Motivation. It can be the hardest thing in the world to find, and, sometimes, it can last just about forever, but it can also be the easiest thing to lose, sapped and forced out by nagging, negative doubt.
You cannot ride the Absa Cape Epic without motivation. You also cannot ride it with a knee that aches in the morning when you limp down the stairs and hits you at the worst of times when you pedal. The worst of times is when you have to wait for the pain to start, and then, when it doesn’t, you think you may have gotten over it, only for it to come upon you as your confidence returns and your motivation is slowly rebuilding from the careless – no matter how well-meaning – slap down it had taken the day before.
On Wednesday last week, Clyde Travis, a freelance sports writer for the Chicago Sun-Times, reported on the basketball match between Curie High School and Hyde Park High School. He wrote: “A well-executed game plan by Hyde Park nearly derailed No1 Curie in the semi-finals of the Public League playoffs before the Condors pulled out a 58-56 victory Wednesday at Chicago State University. After walking off the court, Curie coach Mike Oliver said, ‘We were lucky we won the game in spite of ourselves. This team needs to remember who Cliff Alexander is…’
“Alexander breathed a heavy sigh of relief going into the locker room. ‘Give them credit,’ he said. ‘They came to play and I respect that. We were not focused the way we should have been and almost lost.’”
The magic wand of healing for the Absa Cape Epic is a rolling pin. A rolling pin that smells of Arnica oil and not a little pain. The magic balls of healing are a rubber cricket ball and a smooth hockey ball. They smell of rubber and impart a fair amount of discomfort.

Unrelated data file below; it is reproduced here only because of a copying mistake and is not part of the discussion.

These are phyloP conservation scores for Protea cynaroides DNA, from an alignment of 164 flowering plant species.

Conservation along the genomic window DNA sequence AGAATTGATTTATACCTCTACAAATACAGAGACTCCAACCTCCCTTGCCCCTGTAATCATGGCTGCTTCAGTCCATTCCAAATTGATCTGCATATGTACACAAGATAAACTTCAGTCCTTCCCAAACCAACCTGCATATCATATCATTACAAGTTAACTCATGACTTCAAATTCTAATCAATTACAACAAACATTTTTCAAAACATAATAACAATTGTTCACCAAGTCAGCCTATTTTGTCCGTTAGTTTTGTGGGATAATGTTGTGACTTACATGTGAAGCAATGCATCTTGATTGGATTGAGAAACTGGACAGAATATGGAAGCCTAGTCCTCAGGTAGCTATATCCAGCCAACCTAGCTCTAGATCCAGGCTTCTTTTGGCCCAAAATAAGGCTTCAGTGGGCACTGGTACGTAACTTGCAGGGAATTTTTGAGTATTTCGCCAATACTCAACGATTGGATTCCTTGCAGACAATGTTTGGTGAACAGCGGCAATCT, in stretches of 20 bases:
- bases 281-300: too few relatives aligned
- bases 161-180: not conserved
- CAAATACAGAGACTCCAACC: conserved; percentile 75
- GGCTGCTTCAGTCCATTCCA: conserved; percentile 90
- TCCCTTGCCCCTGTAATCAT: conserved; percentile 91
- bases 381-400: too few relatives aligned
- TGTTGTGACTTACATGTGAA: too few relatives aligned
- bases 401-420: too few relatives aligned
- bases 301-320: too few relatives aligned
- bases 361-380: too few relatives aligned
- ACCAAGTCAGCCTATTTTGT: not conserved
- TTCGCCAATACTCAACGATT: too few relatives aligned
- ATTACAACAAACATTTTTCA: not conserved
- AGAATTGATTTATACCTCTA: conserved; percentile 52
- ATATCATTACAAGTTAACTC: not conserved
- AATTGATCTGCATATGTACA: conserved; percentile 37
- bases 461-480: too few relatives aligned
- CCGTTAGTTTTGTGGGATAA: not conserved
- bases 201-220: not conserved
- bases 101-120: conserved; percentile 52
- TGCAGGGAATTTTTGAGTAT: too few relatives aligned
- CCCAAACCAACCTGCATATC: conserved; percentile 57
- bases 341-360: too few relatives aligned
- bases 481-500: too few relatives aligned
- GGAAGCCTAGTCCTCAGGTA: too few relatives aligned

These are the tools, the wands and the balls, that are being used in an attempt to sort out a niggly knee pain when I ride that I have managed for the past six months by ignoring it. It has reached a stage where it is impossible to pretend that it is not there. Drugs don’t work … well, they do, but they’re not the best thing to take. They mask the pain, allow you to push a little harder through the creaking, rubbing and tightening you can feel under your kneecap. But then, it gets too much, and on a hill in Durbanville during our Team Absa training camp, it reached that stage.
It was the best of days, it was the worst of matches, if you were a South African. The fourth day of the first Test between the Proteas and Australia at SuperSport Park may just have produced the best atmosphere of any match in the country this summer. They came in their thousands, not to bury South Africa, nor to praise them, but to have one hell of a party.
Around 17000, the cap for the crowd for the prettiest, little stadium in the north of the land, arrived on Saturday, pouring out of cars, buses and trains. By Tuesday, the day before the Test started, 14500 tickets had already been sold for the Saturday. The silliness of starting a Test on a Wednesday was necessitated by the schedule, with the quick turn-around between Centurion and Port Elizabeth. If the match had started on Thursday with days three and four on the weekend, we might have had a two-day party instead of a one-day festival.
Most conversations with Mark Boucher start with “Howzit” and end with the word “rhino” in them somewhere.
The conservation of the rhino and the halting of the poaching of these creatures, has become Boucher’s post-cricket life, a passion as strong as that which drove him during a playing career that saw him leave the sport as the most decorated wicketkeeper in the history of cricket.